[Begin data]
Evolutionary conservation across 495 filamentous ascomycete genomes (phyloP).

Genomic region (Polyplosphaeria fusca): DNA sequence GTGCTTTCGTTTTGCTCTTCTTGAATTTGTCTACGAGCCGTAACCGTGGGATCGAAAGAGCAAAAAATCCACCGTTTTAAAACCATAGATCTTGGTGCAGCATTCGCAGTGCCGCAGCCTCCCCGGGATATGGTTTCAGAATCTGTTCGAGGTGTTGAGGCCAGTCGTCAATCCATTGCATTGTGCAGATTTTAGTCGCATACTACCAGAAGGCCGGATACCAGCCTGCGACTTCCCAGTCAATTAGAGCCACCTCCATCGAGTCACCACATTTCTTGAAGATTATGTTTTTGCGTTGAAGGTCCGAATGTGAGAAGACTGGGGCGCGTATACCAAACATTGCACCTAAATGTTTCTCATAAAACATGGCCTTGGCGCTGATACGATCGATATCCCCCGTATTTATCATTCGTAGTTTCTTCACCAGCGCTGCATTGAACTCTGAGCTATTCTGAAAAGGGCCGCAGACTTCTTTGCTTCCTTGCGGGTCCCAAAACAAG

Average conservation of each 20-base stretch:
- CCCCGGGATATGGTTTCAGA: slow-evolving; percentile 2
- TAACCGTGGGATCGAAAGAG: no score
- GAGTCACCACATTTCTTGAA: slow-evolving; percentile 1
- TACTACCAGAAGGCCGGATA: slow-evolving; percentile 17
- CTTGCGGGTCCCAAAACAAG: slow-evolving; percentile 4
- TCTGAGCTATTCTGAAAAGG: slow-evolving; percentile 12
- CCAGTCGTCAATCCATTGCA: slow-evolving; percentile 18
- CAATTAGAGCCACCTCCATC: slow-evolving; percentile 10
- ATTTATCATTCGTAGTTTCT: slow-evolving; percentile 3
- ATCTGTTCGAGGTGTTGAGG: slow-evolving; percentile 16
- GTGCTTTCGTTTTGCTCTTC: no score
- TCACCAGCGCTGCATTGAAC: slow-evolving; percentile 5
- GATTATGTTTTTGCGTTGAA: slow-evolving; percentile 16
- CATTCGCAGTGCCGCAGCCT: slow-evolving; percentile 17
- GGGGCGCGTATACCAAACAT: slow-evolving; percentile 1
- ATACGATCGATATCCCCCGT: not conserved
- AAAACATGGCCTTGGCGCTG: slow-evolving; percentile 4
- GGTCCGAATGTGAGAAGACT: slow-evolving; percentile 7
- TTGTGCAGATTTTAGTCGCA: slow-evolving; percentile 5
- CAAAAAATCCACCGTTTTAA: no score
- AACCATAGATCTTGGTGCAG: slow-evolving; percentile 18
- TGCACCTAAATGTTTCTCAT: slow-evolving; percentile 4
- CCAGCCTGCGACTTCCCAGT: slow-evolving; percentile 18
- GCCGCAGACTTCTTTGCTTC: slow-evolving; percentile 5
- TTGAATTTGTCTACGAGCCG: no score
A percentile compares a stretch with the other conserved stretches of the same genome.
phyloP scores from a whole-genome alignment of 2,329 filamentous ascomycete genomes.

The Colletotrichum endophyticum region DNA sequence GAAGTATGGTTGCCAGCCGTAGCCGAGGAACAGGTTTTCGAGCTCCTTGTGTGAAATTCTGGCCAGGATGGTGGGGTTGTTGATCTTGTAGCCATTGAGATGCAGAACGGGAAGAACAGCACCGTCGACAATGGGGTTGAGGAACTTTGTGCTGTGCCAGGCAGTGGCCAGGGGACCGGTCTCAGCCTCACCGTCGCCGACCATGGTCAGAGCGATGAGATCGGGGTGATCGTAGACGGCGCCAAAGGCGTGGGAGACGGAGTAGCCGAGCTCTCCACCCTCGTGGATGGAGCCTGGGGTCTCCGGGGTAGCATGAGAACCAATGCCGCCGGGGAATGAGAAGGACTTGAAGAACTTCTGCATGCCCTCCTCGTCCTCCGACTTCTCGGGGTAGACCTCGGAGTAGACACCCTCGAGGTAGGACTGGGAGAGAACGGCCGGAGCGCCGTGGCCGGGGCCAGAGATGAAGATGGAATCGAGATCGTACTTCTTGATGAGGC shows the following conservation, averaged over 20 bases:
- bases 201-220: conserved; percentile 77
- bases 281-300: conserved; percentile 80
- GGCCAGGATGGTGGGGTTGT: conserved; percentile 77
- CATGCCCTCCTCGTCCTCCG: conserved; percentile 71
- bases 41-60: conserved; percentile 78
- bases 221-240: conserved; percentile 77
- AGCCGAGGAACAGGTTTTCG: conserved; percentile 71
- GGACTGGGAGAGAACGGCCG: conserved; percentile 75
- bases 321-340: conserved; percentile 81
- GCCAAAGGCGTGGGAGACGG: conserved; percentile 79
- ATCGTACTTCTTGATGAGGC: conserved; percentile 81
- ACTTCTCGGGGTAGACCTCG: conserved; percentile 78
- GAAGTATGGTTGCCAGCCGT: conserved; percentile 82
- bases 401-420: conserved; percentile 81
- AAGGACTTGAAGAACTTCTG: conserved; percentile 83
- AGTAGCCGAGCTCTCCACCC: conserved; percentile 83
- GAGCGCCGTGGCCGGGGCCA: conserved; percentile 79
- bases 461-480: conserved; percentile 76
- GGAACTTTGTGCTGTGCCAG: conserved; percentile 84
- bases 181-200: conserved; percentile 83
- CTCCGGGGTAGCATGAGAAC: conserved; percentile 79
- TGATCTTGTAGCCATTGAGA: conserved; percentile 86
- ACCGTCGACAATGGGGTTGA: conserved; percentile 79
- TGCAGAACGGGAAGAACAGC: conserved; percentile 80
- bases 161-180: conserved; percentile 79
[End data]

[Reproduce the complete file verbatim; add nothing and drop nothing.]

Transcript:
Evolutionary conservation across 495 filamentous ascomycete genomes (phyloP).

Genomic region (Polyplosphaeria fusca): DNA sequence GTGCTTTCGTTTTGCTCTTCTTGAATTTGTCTACGAGCCGTAACCGTGGGATCGAAAGAGCAAAAAATCCACCGTTTTAAAACCATAGATCTTGGTGCAGCATTCGCAGTGCCGCAGCCTCCCCGGGATATGGTTTCAGAATCTGTTCGAGGTGTTGAGGCCAGTCGTCAATCCATTGCATTGTGCAGATTTTAGTCGCATACTACCAGAAGGCCGGATACCAGCCTGCGACTTCCCAGTCAATTAGAGCCACCTCCATCGAGTCACCACATTTCTTGAAGATTATGTTTTTGCGTTGAAGGTCCGAATGTGAGAAGACTGGGGCGCGTATACCAAACATTGCACCTAAATGTTTCTCATAAAACATGGCCTTGGCGCTGATACGATCGATATCCCCCGTATTTATCATTCGTAGTTTCTTCACCAGCGCTGCATTGAACTCTGAGCTATTCTGAAAAGGGCCGCAGACTTCTTTGCTTCCTTGCGGGTCCCAAAACAAG

Average conservation of each 20-base stretch:
- CCCCGGGATATGGTTTCAGA: slow-evolving; percentile 2
- TAACCGTGGGATCGAAAGAG: no score
- GAGTCACCACATTTCTTGAA: slow-evolving; percentile 1
- TACTACCAGAAGGCCGGATA: slow-evolving; percentile 17
- CTTGCGGGTCCCAAAACAAG: slow-evolving; percentile 4
- TCTGAGCTATTCTGAAAAGG: slow-evolving; percentile 12
- CCAGTCGTCAATCCATTGCA: slow-evolving; percentile 18
- CAATTAGAGCCACCTCCATC: slow-evolving; percentile 10
- ATTTATCATTCGTAGTTTCT: slow-evolving; percentile 3
- ATCTGTTCGAGGTGTTGAGG: slow-evolving; percentile 16
- GTGCTTTCGTTTTGCTCTTC: no score
- TCACCAGCGCTGCATTGAAC: slow-evolving; percentile 5
- GATTATGTTTTTGCGTTGAA: slow-evolving; percentile 16
- CATTCGCAGTGCCGCAGCCT: slow-evolving; percentile 17
- GGGGCGCGTATACCAAACAT: slow-evolving; percentile 1
- ATACGATCGATATCCCCCGT: not conserved
- AAAACATGGCCTTGGCGCTG: slow-evolving; percentile 4
- GGTCCGAATGTGAGAAGACT: slow-evolving; percentile 7
- TTGTGCAGATTTTAGTCGCA: slow-evolving; percentile 5
- CAAAAAATCCACCGTTTTAA: no score
- AACCATAGATCTTGGTGCAG: slow-evolving; percentile 18
- TGCACCTAAATGTTTCTCAT: slow-evolving; percentile 4
- CCAGCCTGCGACTTCCCAGT: slow-evolving; percentile 18
- GCCGCAGACTTCTTTGCTTC: slow-evolving; percentile 5
- TTGAATTTGTCTACGAGCCG: no score
A percentile compares a stretch with the other conserved stretches of the same genome.
phyloP scores from a whole-genome alignment of 2,329 filamentous ascomycete genomes.

The Colletotrichum endophyticum region DNA sequence GAAGTATGGTTGCCAGCCGTAGCCGAGGAACAGGTTTTCGAGCTCCTTGTGTGAAATTCTGGCCAGGATGGTGGGGTTGTTGATCTTGTAGCCATTGAGATGCAGAACGGGAAGAACAGCACCGTCGACAATGGGGTTGAGGAACTTTGTGCTGTGCCAGGCAGTGGCCAGGGGACCGGTCTCAGCCTCACCGTCGCCGACCATGGTCAGAGCGATGAGATCGGGGTGATCGTAGACGGCGCCAAAGGCGTGGGAGACGGAGTAGCCGAGCTCTCCACCCTCGTGGATGGAGCCTGGGGTCTCCGGGGTAGCATGAGAACCAATGCCGCCGGGGAATGAGAAGGACTTGAAGAACTTCTGCATGCCCTCCTCGTCCTCCGACTTCTCGGGGTAGACCTCGGAGTAGACACCCTCGAGGTAGGACTGGGAGAGAACGGCCGGAGCGCCGTGGCCGGGGCCAGAGATGAAGATGGAATCGAGATCGTACTTCTTGATGAGGC shows the following conservation, averaged over 20 bases:
- bases 201-220: conserved; percentile 77
- bases 281-300: conserved; percentile 80
- GGCCAGGATGGTGGGGTTGT: conserved; percentile 77
- CATGCCCTCCTCGTCCTCCG: conserved; percentile 71
- bases 41-60: conserved; percentile 78
- bases 221-240: conserved; percentile 77
- AGCCGAGGAACAGGTTTTCG: conserved; percentile 71
- GGACTGGGAGAGAACGGCCG: conserved; percentile 75
- bases 321-340: conserved; percentile 81
- GCCAAAGGCGTGGGAGACGG: conserved; percentile 79
- ATCGTACTTCTTGATGAGGC: conserved; percentile 81
- ACTTCTCGGGGTAGACCTCG: conserved; percentile 78
- GAAGTATGGTTGCCAGCCGT: conserved; percentile 82
- bases 401-420: conserved; percentile 81
- AAGGACTTGAAGAACTTCTG: conserved; percentile 83
- AGTAGCCGAGCTCTCCACCC: conserved; percentile 83
- GAGCGCCGTGGCCGGGGCCA: conserved; percentile 79
- bases 461-480: conserved; percentile 76
- GGAACTTTGTGCTGTGCCAG: conserved; percentile 84
- bases 181-200: conserved; percentile 83
- CTCCGGGGTAGCATGAGAAC: conserved; percentile 79
- TGATCTTGTAGCCATTGAGA: conserved; percentile 86
- ACCGTCGACAATGGGGTTGA: conserved; percentile 79
- TGCAGAACGGGAAGAACAGC: conserved; percentile 80
- bases 161-180: conserved; percentile 79